Bob Neill: My hon. Friend is making a most powerful speech, and I agree with everything that he is saying. Does he agree that it is important to look at the means of retaining those bright graduates who come here and train? They are precisely the people who might wish to start their businesses in the UK. We need a scheme that makes it possible for them to remain in the UK, without having to leave and come back, so that they can move from graduate employment into the sector, using their skills. We would then get the brightest and best from day one.
Bim Afolami:I completely agree that we need to make it easier for graduates to stay. My understanding is that the Home Secretary has extended the time in which graduates may search for a job in Britain—I think up to 12 months. I would like to see that go up further, and I think the Home Secretary is quite amenable to that. We have to be honest: if we are thinking about immigration caps and the like, we should not turn away graduates, who will often be the brains of new businesses. We should help as many of them as possible to stay here; I agree with my hon. Friend on that point.
Brexit obviously dominates Parliament and Whitehall at the moment. We are in fast-moving times, so I will offer no predictions, largely because by the time anyone sees this debate, they would be completely out of date. As things stand, the political declaration that sits alongside the withdrawal agreement explains that the UK will have access to the EU market, and vice versa, under an equivalence regime. That means that the usual equivalence assessment will need to be undertaken for UK firms in the EU market, and the UK will have a similar equivalence process for the EU. Let me explain the notion of equivalence for those who are not familiar with it, with reference to the European Union. Essentially, the EU may look at a set of regulations that govern a certain area of financial services, such as bank lending, and deem another country’s regulations equivalent to its own, thereby allowing firms based in that other country to sell products to customers—individuals and firms—in the European Union.
Our reliance on an equivalence regime leaves me with three questions. First, to what extent do the Government wish to align themselves with EU regulations at a time when the European Union is pushing ahead in a much more restrictive and onerous direction, in regulatory terms? In recent years we have seen the alternative investment fund managers directive, the cap on bankers’ bonuses, MiFID II and other regulations, which were often well intentioned but have tended to increase costs, reduce Europe’s competitiveness and increase complexity. That has made accessing financial services more expensive, more complicated and not necessarily any safer for the consumer. I believe that onslaught of complicated regulation has led in part to the poor productivity of financial services since 2008. Productivity has slowed by just over 2% in the past 10 years.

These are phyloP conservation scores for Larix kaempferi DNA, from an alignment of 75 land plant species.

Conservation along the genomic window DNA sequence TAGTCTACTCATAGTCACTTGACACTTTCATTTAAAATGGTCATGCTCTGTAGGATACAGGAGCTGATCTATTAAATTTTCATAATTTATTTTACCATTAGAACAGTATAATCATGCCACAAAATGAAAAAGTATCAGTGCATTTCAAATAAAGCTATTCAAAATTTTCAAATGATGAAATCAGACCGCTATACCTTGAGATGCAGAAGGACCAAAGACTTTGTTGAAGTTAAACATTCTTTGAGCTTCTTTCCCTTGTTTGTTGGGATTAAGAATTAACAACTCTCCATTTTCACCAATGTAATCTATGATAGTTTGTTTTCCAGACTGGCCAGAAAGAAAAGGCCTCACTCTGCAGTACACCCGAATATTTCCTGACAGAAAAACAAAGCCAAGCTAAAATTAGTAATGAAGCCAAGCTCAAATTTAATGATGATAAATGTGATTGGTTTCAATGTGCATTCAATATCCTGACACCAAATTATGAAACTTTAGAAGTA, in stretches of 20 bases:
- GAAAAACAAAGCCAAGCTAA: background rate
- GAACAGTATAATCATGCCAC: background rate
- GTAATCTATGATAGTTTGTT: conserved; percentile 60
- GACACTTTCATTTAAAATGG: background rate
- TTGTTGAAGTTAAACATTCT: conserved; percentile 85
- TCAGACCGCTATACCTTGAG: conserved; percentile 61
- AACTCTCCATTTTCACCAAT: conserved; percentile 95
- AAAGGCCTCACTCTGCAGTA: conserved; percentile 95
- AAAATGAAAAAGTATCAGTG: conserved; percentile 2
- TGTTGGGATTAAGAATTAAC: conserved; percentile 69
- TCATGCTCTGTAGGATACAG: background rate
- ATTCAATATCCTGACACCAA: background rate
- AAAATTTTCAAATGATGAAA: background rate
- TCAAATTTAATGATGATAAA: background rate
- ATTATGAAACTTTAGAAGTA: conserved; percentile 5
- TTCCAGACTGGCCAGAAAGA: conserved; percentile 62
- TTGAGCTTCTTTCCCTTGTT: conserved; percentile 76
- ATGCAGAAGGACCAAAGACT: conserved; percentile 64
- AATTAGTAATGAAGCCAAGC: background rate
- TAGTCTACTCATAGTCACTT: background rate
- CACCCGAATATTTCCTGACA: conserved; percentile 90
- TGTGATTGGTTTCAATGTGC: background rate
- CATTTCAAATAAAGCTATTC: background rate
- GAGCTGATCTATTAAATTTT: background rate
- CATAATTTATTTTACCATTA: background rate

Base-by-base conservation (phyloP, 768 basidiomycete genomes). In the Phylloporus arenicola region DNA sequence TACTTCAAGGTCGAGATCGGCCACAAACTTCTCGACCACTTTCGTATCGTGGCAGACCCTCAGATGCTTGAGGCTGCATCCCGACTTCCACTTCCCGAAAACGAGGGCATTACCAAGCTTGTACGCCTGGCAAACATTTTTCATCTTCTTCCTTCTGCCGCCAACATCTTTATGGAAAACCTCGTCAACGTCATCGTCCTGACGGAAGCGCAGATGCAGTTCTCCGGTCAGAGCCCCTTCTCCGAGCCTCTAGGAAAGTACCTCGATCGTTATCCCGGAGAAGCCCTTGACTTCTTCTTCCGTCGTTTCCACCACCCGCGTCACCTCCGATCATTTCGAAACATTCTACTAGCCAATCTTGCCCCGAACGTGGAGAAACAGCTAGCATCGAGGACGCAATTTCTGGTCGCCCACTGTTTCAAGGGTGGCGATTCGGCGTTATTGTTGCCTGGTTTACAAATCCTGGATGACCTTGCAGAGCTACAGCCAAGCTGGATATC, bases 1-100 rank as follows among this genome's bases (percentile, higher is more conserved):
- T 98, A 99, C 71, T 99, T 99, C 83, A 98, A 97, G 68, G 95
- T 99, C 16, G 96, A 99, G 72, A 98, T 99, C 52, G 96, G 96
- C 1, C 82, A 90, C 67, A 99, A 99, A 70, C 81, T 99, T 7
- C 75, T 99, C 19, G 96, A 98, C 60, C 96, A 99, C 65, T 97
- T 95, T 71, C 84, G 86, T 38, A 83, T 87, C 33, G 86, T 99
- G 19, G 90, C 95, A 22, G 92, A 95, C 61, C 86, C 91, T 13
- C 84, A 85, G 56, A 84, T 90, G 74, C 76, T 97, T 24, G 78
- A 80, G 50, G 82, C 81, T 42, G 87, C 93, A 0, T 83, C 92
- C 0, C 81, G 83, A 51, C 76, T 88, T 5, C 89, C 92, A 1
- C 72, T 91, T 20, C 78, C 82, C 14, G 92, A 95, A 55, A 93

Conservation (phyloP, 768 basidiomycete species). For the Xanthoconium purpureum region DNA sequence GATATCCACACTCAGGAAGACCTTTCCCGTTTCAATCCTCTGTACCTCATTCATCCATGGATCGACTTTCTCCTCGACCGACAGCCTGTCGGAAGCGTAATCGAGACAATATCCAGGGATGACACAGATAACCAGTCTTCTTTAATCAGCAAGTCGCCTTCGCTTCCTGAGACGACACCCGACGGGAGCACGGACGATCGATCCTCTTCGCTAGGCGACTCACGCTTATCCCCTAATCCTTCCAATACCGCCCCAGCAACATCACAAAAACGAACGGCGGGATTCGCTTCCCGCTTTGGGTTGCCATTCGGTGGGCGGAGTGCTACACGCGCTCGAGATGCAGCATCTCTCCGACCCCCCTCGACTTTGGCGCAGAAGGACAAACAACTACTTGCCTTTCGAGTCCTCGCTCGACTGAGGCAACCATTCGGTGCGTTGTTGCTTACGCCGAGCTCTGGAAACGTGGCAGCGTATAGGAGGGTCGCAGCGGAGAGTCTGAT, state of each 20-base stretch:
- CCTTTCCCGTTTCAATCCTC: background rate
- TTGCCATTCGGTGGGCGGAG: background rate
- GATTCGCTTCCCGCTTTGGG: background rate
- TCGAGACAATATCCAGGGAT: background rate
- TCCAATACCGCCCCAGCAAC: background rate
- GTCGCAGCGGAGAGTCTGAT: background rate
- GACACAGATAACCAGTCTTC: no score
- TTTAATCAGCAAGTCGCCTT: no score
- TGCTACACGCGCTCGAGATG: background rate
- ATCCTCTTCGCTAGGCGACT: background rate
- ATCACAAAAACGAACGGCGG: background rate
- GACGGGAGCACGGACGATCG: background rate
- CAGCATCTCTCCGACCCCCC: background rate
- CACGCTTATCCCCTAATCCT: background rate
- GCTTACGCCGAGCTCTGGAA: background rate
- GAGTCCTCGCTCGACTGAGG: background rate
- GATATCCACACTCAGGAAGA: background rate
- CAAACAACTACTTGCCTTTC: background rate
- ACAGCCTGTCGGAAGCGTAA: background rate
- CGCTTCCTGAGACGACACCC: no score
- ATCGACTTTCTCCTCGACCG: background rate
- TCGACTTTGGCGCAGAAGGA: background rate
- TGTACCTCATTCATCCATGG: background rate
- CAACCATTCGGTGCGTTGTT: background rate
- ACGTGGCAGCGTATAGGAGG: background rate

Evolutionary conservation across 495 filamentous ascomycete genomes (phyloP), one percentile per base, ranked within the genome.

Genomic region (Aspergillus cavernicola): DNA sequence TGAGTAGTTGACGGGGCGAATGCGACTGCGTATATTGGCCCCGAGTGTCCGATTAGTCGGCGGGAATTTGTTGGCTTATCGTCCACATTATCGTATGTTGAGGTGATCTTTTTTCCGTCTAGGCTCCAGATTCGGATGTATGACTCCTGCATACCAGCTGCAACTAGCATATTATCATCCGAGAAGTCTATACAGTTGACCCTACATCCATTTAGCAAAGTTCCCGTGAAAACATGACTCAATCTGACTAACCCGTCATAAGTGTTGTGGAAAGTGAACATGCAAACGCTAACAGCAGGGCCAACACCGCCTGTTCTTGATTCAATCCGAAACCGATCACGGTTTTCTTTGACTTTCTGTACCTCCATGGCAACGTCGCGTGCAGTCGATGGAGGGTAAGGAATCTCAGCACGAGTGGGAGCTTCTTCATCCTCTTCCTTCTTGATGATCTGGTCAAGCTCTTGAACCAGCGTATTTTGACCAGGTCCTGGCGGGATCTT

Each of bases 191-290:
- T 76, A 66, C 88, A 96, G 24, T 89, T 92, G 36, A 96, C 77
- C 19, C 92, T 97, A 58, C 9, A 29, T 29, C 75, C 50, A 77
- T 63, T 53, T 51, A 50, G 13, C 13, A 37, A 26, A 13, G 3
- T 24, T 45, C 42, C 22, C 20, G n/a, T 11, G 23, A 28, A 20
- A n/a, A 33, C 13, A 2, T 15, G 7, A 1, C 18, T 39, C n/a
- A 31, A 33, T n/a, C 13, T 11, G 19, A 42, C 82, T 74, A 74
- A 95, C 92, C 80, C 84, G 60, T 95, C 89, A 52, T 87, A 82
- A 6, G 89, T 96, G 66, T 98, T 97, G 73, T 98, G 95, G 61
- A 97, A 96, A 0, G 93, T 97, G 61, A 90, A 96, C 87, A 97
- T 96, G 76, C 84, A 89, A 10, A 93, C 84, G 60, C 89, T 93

Craig Tracey: My hon. Friend is making a powerful case. His point about regulation is critical to ensuring our future success, which will be underpinned by proportional regulation. Does he agree that we need to give the regulator a function as a promoter of the industry? If it had to promote the industry across the world, it would have to understand better what it regulates. The rules that apply to insurance do not necessarily apply to banking; those industries are regulated very differently across the world. The promotion aspect is critical.
Bim Afolami:That is a very interesting and important point. My hon. Friend will correct me if I am wrong, but my understanding is that when the Financial Services Act 2012 came in, there was significant debate about whether it should have included a duty on the regulator to promote financial services, both in the UK and abroad. The decision was taken not to put that in statute at that time. The Government should revisit that decision. Giving the regulator such a duty would not be inimical to ensuring that we regulate the industry properly; it would just ensure a balance, and that the regulator considered the impact on consumers—firms and individuals—as much as other impacts.
Recently, the EU has made many changes to the way it treats all non-EU firms that seek to offer financial services to European customers. Changes to MiFID II and large clearing houses are being considered, and I believe the proposals being discussed include setting the bar higher for granting equivalence for firms classed as systemic. It is proposed that the European Securities and Markets Authority—let us just call it ESMA to avoid getting tied up—be given greater powers to oversee the activity of those firms, including powers to open investigations, conduct on-site inspections and the like. It is also proposed that ESMA be able temporarily to restrict or prohibit those firms’ activities in the EU.